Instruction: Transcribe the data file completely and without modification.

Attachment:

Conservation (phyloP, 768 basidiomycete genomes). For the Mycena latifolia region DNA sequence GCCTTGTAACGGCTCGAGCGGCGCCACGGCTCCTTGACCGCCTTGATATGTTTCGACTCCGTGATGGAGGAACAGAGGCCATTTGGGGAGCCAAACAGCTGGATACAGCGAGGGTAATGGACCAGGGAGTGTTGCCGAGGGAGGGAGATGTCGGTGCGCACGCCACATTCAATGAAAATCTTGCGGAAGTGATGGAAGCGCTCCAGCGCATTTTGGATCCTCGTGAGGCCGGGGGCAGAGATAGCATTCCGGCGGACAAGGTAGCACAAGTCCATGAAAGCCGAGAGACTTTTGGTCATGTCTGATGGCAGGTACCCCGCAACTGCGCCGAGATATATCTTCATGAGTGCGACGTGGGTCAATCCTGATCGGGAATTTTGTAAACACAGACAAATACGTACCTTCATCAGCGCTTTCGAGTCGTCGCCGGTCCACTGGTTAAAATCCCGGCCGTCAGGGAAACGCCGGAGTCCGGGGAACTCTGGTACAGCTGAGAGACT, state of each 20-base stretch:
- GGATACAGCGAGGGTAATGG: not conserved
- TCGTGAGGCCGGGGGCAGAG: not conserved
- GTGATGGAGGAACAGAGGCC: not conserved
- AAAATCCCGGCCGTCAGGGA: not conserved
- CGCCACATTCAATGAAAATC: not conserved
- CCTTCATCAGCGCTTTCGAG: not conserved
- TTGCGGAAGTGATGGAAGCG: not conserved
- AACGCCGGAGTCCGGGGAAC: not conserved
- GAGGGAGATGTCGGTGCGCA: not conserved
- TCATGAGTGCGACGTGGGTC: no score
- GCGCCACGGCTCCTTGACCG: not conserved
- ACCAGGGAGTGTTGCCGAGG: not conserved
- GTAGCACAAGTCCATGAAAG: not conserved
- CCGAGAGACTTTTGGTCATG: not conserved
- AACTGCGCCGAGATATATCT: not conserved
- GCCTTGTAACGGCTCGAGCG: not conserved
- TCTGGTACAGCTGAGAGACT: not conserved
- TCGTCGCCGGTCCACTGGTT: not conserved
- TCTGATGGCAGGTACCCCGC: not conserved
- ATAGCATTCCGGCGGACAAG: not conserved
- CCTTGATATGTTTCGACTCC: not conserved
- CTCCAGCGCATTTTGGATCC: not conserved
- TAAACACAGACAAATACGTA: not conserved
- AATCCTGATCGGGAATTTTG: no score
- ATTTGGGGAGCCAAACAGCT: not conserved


Conservation (phyloP, 768 basidiomycete genomes). For the Mycena latifolia region DNA sequence GCCTTGTAACGGCTCGAGCGGCGCCACGGCTCCTTGACCGCCTTGATATGTTTCGACTCCGTGATGGAGGAACAGAGGCCATTTGGGGAGCCAAACAGCTGGATACAGCGAGGGTAATGGACCAGGGAGTGTTGCCGAGGGAGGGAGATGTCGGTGCGCACGCCACATTCAATGAAAATCTTGCGGAAGTGATGGAAGCGCTCCAGCGCATTTTGGATCCTCGTGAGGCCGGGGGCAGAGATAGCATTCCGGCGGACAAGGTAGCACAAGTCCATGAAAGCCGAGAGACTTTTGGTCATGTCTGATGGCAGGTACCCCGCAACTGCGCCGAGATATATCTTCATGAGTGCGACGTGGGTCAATCCTGATCGGGAATTTTGTAAACACAGACAAATACGTACCTTCATCAGCGCTTTCGAGTCGTCGCCGGTCCACTGGTTAAAATCCCGGCCGTCAGGGAAACGCCGGAGTCCGGGGAACTCTGGTACAGCTGAGAGACT, state of each 20-base stretch:
- GGATACAGCGAGGGTAATGG: not conserved
- TCGTGAGGCCGGGGGCAGAG: not conserved
- GTGATGGAGGAACAGAGGCC: not conserved
- AAAATCCCGGCCGTCAGGGA: not conserved
- CGCCACATTCAATGAAAATC: not conserved
- CCTTCATCAGCGCTTTCGAG: not conserved
- TTGCGGAAGTGATGGAAGCG: not conserved
- AACGCCGGAGTCCGGGGAAC: not conserved
- GAGGGAGATGTCGGTGCGCA: not conserved
- TCATGAGTGCGACGTGGGTC: no score
- GCGCCACGGCTCCTTGACCG: not conserved
- ACCAGGGAGTGTTGCCGAGG: not conserved
- GTAGCACAAGTCCATGAAAG: not conserved
- CCGAGAGACTTTTGGTCATG: not conserved
- AACTGCGCCGAGATATATCT: not conserved
- GCCTTGTAACGGCTCGAGCG: not conserved
- TCTGGTACAGCTGAGAGACT: not conserved
- TCGTCGCCGGTCCACTGGTT: not conserved
- TCTGATGGCAGGTACCCCGC: not conserved
- ATAGCATTCCGGCGGACAAG: not conserved
- CCTTGATATGTTTCGACTCC: not conserved
- CTCCAGCGCATTTTGGATCC: not conserved
- TAAACACAGACAAATACGTA: not conserved
- AATCCTGATCGGGAATTTTG: no score
- ATTTGGGGAGCCAAACAGCT: not conserved